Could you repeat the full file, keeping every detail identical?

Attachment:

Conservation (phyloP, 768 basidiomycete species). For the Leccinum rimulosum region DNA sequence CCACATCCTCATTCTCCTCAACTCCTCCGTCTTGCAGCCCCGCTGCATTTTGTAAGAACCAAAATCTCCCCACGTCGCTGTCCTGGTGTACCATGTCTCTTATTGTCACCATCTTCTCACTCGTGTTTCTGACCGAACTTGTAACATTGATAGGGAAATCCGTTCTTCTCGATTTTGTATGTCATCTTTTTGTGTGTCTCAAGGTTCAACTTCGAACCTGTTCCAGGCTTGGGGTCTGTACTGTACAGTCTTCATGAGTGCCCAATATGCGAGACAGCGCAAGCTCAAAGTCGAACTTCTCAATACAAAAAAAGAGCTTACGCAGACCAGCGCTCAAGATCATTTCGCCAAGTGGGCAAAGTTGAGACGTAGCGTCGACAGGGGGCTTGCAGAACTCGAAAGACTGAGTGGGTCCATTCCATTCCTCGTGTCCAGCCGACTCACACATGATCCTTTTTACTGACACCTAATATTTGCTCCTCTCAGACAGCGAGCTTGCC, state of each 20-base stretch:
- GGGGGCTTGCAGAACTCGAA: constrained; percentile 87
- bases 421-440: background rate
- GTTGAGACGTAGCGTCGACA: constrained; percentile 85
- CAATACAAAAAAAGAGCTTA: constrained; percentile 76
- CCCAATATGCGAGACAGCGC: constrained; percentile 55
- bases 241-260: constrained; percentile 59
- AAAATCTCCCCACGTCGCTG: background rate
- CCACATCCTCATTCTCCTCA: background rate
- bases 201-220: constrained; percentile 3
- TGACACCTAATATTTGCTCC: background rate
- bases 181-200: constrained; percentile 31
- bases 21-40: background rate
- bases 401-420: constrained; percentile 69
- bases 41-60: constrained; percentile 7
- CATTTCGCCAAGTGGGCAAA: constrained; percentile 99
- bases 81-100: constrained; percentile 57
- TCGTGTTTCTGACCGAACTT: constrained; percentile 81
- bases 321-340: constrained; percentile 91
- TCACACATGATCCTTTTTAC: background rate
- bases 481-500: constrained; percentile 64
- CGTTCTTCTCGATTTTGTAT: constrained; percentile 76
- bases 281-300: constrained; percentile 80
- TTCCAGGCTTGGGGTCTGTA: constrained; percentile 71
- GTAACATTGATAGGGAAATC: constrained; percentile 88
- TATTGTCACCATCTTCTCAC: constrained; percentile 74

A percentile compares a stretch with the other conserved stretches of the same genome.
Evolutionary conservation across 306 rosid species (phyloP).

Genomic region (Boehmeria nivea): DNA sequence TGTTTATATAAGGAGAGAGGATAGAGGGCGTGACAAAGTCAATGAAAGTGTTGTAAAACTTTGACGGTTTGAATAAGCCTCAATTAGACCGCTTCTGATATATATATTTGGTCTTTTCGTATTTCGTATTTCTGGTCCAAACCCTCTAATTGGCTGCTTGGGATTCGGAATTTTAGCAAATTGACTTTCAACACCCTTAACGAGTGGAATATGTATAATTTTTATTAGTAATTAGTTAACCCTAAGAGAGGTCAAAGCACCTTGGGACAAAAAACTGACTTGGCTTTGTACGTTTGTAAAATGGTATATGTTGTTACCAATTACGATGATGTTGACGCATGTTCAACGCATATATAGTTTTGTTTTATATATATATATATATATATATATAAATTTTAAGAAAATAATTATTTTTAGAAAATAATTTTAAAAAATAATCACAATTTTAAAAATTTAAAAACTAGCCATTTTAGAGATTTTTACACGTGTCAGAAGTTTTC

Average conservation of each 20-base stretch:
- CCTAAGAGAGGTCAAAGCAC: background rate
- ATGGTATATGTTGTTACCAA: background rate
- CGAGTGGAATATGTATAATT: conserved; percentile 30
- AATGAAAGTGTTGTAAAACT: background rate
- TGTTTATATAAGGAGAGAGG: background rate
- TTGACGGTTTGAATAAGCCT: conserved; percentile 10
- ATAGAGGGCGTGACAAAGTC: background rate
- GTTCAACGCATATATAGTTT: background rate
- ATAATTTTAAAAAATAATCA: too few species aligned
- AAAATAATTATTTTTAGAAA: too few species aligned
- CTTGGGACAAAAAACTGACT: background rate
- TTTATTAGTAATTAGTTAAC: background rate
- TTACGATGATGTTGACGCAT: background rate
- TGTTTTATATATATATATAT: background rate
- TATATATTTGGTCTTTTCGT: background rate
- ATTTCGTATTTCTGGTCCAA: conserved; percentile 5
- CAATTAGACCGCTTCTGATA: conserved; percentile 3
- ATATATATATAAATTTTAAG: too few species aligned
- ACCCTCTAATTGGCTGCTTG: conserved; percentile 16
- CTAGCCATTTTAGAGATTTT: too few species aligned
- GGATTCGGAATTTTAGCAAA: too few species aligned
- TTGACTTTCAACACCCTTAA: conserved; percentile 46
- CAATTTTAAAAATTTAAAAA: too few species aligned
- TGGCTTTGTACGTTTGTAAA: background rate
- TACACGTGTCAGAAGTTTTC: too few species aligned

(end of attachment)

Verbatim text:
Conservation (phyloP, 768 basidiomycete species). For the Leccinum rimulosum region DNA sequence CCACATCCTCATTCTCCTCAACTCCTCCGTCTTGCAGCCCCGCTGCATTTTGTAAGAACCAAAATCTCCCCACGTCGCTGTCCTGGTGTACCATGTCTCTTATTGTCACCATCTTCTCACTCGTGTTTCTGACCGAACTTGTAACATTGATAGGGAAATCCGTTCTTCTCGATTTTGTATGTCATCTTTTTGTGTGTCTCAAGGTTCAACTTCGAACCTGTTCCAGGCTTGGGGTCTGTACTGTACAGTCTTCATGAGTGCCCAATATGCGAGACAGCGCAAGCTCAAAGTCGAACTTCTCAATACAAAAAAAGAGCTTACGCAGACCAGCGCTCAAGATCATTTCGCCAAGTGGGCAAAGTTGAGACGTAGCGTCGACAGGGGGCTTGCAGAACTCGAAAGACTGAGTGGGTCCATTCCATTCCTCGTGTCCAGCCGACTCACACATGATCCTTTTTACTGACACCTAATATTTGCTCCTCTCAGACAGCGAGCTTGCC, state of each 20-base stretch:
- GGGGGCTTGCAGAACTCGAA: constrained; percentile 87
- bases 421-440: background rate
- GTTGAGACGTAGCGTCGACA: constrained; percentile 85
- CAATACAAAAAAAGAGCTTA: constrained; percentile 76
- CCCAATATGCGAGACAGCGC: constrained; percentile 55
- bases 241-260: constrained; percentile 59
- AAAATCTCCCCACGTCGCTG: background rate
- CCACATCCTCATTCTCCTCA: background rate
- bases 201-220: constrained; percentile 3
- TGACACCTAATATTTGCTCC: background rate
- bases 181-200: constrained; percentile 31
- bases 21-40: background rate
- bases 401-420: constrained; percentile 69
- bases 41-60: constrained; percentile 7
- CATTTCGCCAAGTGGGCAAA: constrained; percentile 99
- bases 81-100: constrained; percentile 57
- TCGTGTTTCTGACCGAACTT: constrained; percentile 81
- bases 321-340: constrained; percentile 91
- TCACACATGATCCTTTTTAC: background rate
- bases 481-500: constrained; percentile 64
- CGTTCTTCTCGATTTTGTAT: constrained; percentile 76
- bases 281-300: constrained; percentile 80
- TTCCAGGCTTGGGGTCTGTA: constrained; percentile 71
- GTAACATTGATAGGGAAATC: constrained; percentile 88
- TATTGTCACCATCTTCTCAC: constrained; percentile 74

A percentile compares a stretch with the other conserved stretches of the same genome.
Evolutionary conservation across 306 rosid species (phyloP).

Genomic region (Boehmeria nivea): DNA sequence TGTTTATATAAGGAGAGAGGATAGAGGGCGTGACAAAGTCAATGAAAGTGTTGTAAAACTTTGACGGTTTGAATAAGCCTCAATTAGACCGCTTCTGATATATATATTTGGTCTTTTCGTATTTCGTATTTCTGGTCCAAACCCTCTAATTGGCTGCTTGGGATTCGGAATTTTAGCAAATTGACTTTCAACACCCTTAACGAGTGGAATATGTATAATTTTTATTAGTAATTAGTTAACCCTAAGAGAGGTCAAAGCACCTTGGGACAAAAAACTGACTTGGCTTTGTACGTTTGTAAAATGGTATATGTTGTTACCAATTACGATGATGTTGACGCATGTTCAACGCATATATAGTTTTGTTTTATATATATATATATATATATATATAAATTTTAAGAAAATAATTATTTTTAGAAAATAATTTTAAAAAATAATCACAATTTTAAAAATTTAAAAACTAGCCATTTTAGAGATTTTTACACGTGTCAGAAGTTTTC

Average conservation of each 20-base stretch:
- CCTAAGAGAGGTCAAAGCAC: background rate
- ATGGTATATGTTGTTACCAA: background rate
- CGAGTGGAATATGTATAATT: conserved; percentile 30
- AATGAAAGTGTTGTAAAACT: background rate
- TGTTTATATAAGGAGAGAGG: background rate
- TTGACGGTTTGAATAAGCCT: conserved; percentile 10
- ATAGAGGGCGTGACAAAGTC: background rate
- GTTCAACGCATATATAGTTT: background rate
- ATAATTTTAAAAAATAATCA: too few species aligned
- AAAATAATTATTTTTAGAAA: too few species aligned
- CTTGGGACAAAAAACTGACT: background rate
- TTTATTAGTAATTAGTTAAC: background rate
- TTACGATGATGTTGACGCAT: background rate
- TGTTTTATATATATATATAT: background rate
- TATATATTTGGTCTTTTCGT: background rate
- ATTTCGTATTTCTGGTCCAA: conserved; percentile 5
- CAATTAGACCGCTTCTGATA: conserved; percentile 3
- ATATATATATAAATTTTAAG: too few species aligned
- ACCCTCTAATTGGCTGCTTG: conserved; percentile 16
- CTAGCCATTTTAGAGATTTT: too few species aligned
- GGATTCGGAATTTTAGCAAA: too few species aligned
- TTGACTTTCAACACCCTTAA: conserved; percentile 46
- CAATTTTAAAAATTTAAAAA: too few species aligned
- TGGCTTTGTACGTTTGTAAA: background rate
- TACACGTGTCAGAAGTTTTC: too few species aligned